From the Minneapolis Star-Tribune.
Walter F. Mondale, a preacher’s son from southern Minnesota who climbed to the pinnacle of U.S. politics as an influential senator, vice president and Democratic nominee for president, died on Monday. He was 93.
Known as “Fritz” to family, friends and voters alike, Mondale died in Minneapolis, according to a statement from his family.
“As proud as we were of him leading the presidential ticket for Democrats in 1984, we know that our father’s public policy legacy is so much more than that,” read the Mondale family statement.
Former President Jimmy Carter, who chose Mondale as his running mate in 1976, called his friend “the best vice president in our country’s history.”
“He was an invaluable partner and an able servant of the people of Minnesota, the United States and the world,” Carter said in a statement. “Fritz Mondale provided us all with a model for public service and private behavior.”
After serving four years under Carter, Mondale was the Democratic nominee for president in 1984. He lost to the incumbent, President Ronald Reagan, in a historic landslide.
“A night like that is hard on you,” Mondale wrote in his 2010 memoir, “The Good Fight.”
Even in defeat, Mondale made history by choosing as his running mate Geraldine Ferraro, the first woman to run for vice president on a major-party ticket. It followed a series of political landmarks in a public career that spanned seven decades.
A protégé of Hubert H. Humphrey, another Minnesota politician who rose to the vice presidency and lost a presidential election, Mondale served as a U.S. senator from Minnesota for a dozen years. He played a lead role in the passage of social programs, civil rights laws and environmental protections that defined President Lyndon B. Johnson’s “Great Society.”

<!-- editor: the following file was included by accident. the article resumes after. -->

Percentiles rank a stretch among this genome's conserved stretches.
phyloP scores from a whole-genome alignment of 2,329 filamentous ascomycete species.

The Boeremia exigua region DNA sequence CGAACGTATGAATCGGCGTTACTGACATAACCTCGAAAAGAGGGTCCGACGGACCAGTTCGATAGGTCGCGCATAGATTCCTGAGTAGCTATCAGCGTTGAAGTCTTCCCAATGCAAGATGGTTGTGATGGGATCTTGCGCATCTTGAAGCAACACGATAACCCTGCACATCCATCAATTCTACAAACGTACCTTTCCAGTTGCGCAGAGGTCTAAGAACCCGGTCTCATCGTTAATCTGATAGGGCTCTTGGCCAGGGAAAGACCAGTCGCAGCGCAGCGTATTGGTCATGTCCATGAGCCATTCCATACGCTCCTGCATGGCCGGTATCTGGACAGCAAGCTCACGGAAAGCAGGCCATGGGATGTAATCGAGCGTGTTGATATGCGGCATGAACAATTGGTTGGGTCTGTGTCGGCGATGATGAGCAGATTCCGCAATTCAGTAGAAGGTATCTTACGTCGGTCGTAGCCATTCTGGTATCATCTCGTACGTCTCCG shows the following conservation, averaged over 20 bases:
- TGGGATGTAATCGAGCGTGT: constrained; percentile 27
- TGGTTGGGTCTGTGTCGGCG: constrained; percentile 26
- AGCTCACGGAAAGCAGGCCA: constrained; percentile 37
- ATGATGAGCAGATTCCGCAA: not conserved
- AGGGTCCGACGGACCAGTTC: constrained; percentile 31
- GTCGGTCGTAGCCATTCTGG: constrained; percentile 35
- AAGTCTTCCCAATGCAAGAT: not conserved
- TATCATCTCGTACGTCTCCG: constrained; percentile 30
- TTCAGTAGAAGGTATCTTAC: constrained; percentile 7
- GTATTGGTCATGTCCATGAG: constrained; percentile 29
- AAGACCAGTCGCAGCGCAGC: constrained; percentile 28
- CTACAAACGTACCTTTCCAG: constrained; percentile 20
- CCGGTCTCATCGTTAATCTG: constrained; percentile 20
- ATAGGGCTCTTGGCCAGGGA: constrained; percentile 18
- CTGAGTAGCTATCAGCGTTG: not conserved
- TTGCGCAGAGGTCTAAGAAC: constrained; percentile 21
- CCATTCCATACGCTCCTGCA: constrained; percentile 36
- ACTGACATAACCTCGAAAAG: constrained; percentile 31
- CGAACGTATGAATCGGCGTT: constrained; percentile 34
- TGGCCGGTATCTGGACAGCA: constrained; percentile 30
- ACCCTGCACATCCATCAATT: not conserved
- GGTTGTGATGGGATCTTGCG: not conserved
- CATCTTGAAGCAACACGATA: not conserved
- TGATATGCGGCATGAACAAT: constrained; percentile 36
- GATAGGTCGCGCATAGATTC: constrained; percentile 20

As vice president from 1977 to 1981, Mondale transformed the office from what had historically been a punchline into what both he and Carter called a true governing partnership. Mondale’s role as chief adviser and troubleshooter, working from a West Wing office near the Oval Office, became a model for successors including George H.W. Bush, Al Gore, Dick Cheney and Joe Biden.
“The first person I called was Fritz,” Biden once said about the time President Barack Obama offered him the No. 2 position.
“Just as George Washington set the contours for the presidency, Mondale more than anyone else made the vice presidency into a robust and constructive institution,” said vice presidential scholar Joel K. Goldstein, a law professor at St. Louis University.
He never had much of a chance against Ronald Reagan in 1984, but after his long career in Minnesota, in the United States Senate, as vice president, and then ambassador to Japan, that campaign for the presidency shouldn’t be what defines his legacy. Most of all, he was a decent man who never took himself too seriously, saving that for his goals of serving his state and working for goals such as fair housing and equality. May we all have such a legacy.